Now as to the towns, the names of many of which are familiar to you, I think that in most of these towns there is a conspicuous progress. In many of those which some of you can recollect there is a steady progress. There is no boom; that is not the way among the Irish people, but there has been steady, diligent, regular work, and there is a greater degree of what might be called social and civil purity in the towns, that I think we can all admire, and for which the people have cause to be thankful. You go to Belfast. It is now the most important town in the province of Ulster, and probably the most important in all Ireland. In fact, it is virtually the capital now; in population it is equal to Dublin, if not ahead of it; in manufactures, in various forms of industry in which employment is given to great numbers of people, it is a long way ahead of the nominal capital, and the statement is made that the province of Ulster, one of the four provinces of the island, is paying on an average about 46 per cent, of the taxes of the whole island. If you should have occasion to cross the ocean, as some of you doubtless will, from time to time, you will be told of beautiful and magnificent steamers, like the "Teutonic," like the "Majestic;" those steamers have been built in the docks of the city of Belfast, for it is a city now. I was taken over the docks of a great shipbuilding company in that city last summer, and I have seen the principal cities of Europe, and I have seen some cities upon this continent; but I am bound to say that I never saw anything to compare with the skill and adaptation of the docks that have been constructed there for the carrying on of the great shipbuilding work of which Belfast is now becoming an important center.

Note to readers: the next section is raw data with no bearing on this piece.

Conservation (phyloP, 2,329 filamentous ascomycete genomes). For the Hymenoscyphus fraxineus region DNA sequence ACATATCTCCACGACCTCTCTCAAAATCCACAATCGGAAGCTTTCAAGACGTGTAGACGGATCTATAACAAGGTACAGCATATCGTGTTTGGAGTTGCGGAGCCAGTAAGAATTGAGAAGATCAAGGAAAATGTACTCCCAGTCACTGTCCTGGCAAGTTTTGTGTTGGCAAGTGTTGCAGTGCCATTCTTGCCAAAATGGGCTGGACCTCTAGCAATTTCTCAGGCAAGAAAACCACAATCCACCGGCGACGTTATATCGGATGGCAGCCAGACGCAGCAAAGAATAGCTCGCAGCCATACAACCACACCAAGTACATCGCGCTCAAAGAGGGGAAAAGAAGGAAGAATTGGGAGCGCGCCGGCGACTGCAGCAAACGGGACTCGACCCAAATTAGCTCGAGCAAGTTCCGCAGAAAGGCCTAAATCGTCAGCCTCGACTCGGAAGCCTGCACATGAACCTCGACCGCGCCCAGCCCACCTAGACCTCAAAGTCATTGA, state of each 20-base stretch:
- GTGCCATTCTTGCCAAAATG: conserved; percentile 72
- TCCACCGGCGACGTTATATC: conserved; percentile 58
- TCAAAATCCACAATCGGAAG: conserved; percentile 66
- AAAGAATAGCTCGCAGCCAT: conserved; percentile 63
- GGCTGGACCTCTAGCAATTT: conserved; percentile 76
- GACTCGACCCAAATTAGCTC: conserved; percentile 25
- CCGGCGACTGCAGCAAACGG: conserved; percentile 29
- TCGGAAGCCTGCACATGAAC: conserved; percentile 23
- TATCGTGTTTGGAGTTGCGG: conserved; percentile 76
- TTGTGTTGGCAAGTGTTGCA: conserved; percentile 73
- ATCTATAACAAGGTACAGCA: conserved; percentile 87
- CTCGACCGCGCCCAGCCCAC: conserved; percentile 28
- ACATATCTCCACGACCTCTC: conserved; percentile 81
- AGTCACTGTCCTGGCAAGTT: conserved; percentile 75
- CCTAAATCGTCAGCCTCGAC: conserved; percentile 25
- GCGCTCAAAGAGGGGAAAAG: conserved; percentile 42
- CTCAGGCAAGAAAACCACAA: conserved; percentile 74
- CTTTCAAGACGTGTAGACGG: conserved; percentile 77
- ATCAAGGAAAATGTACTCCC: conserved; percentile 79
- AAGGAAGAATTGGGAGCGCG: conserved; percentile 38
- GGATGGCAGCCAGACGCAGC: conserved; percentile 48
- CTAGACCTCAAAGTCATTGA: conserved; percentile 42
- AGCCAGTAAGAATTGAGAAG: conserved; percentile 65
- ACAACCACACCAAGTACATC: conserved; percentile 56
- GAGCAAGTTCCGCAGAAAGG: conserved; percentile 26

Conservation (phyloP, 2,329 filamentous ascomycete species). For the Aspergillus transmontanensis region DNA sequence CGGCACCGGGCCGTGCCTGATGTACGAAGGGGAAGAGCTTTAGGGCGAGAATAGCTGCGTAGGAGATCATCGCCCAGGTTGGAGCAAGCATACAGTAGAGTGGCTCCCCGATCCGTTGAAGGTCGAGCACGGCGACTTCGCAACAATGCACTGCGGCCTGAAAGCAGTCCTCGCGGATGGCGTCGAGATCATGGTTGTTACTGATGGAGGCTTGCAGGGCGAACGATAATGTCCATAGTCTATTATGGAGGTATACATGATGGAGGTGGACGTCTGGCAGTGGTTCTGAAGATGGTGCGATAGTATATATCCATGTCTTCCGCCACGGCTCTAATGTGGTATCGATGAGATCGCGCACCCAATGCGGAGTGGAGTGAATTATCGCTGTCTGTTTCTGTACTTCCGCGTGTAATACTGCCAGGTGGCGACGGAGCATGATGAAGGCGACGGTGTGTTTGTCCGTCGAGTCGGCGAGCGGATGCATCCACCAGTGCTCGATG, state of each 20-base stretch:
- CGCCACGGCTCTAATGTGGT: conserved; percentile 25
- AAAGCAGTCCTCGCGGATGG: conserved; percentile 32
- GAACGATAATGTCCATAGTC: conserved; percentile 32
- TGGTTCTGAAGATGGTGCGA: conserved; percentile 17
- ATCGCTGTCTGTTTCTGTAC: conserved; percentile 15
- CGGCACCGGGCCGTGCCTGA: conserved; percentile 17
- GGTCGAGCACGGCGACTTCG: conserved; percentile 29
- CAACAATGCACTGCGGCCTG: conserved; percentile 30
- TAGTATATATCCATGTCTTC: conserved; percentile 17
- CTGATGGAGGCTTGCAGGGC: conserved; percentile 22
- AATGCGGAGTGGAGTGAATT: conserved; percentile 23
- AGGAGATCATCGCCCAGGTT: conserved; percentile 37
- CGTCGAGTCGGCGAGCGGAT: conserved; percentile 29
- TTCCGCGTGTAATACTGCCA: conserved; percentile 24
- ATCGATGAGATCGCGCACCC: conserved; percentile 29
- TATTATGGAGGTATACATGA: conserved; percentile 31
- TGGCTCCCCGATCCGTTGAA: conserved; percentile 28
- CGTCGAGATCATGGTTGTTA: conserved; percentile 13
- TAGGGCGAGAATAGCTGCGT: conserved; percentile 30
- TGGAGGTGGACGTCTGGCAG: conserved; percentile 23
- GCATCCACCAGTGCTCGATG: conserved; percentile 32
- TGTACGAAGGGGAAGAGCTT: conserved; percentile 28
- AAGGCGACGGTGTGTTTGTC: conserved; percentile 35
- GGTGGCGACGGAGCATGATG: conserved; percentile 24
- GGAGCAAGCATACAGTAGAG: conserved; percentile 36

I regret to say that in parts of Ireland outside of Belfast and Ulster distilling and brewing are the most remunerative forms of the use of capital that you can find. That is all I have to say upon that particular aspect of the case.

There are some other things in which you would naturally feel some interest. Take the question of education. Many of you know that forty or fifty years ago when the average Irishman—I don't say the Scotch-Irishman'—came over to this country, the most that he was supposed to be capable of doing was the work of a navvy or something else where mere hand power was needed. There has been a system of education maintained by the British Government for a generation past that has told upon the whole population to a degree, and the result is now that the average young Irishman when he comes to this country is ready to take a place in the dry goods house or some other business, or where reading and writing and arithmetic are necessary preparations for his work; but in the province of Ulster especially the cause of education is steadily and continuously advancing. There are two colleges in Belfast and a college in Londonderry that I think will compare favorably with any similar institution in almost any part of the world. Then there is a Ladies' college, now known as Victoria College. Some of the young ladies who were students of that college have been taken over to the great competitive examinations in England, and they have achieved such conspicuous success as directed the most favorable notice to the institution with which they are connected; and I am glad to say that in the civil service examinations in connection with the British Empire a great number of young men who were educated in Ireland have been successful. The result is that they are sent to India or some other of the British colonies, and thus secure valuable and remunerative employment. One result of this is that we are getting into the United States now a smaller proportion than we used to get of the thoroughly educated and competent men, because these openings are made. The province of Ulster two or three generations ago was ahead of the other three provinces in educational matters. It is keeping that place relatively with the other three provinces, and we have the greatest reason to rejoice over the earnest and intelligent prosecution of education for the benefit of the people of that northern province.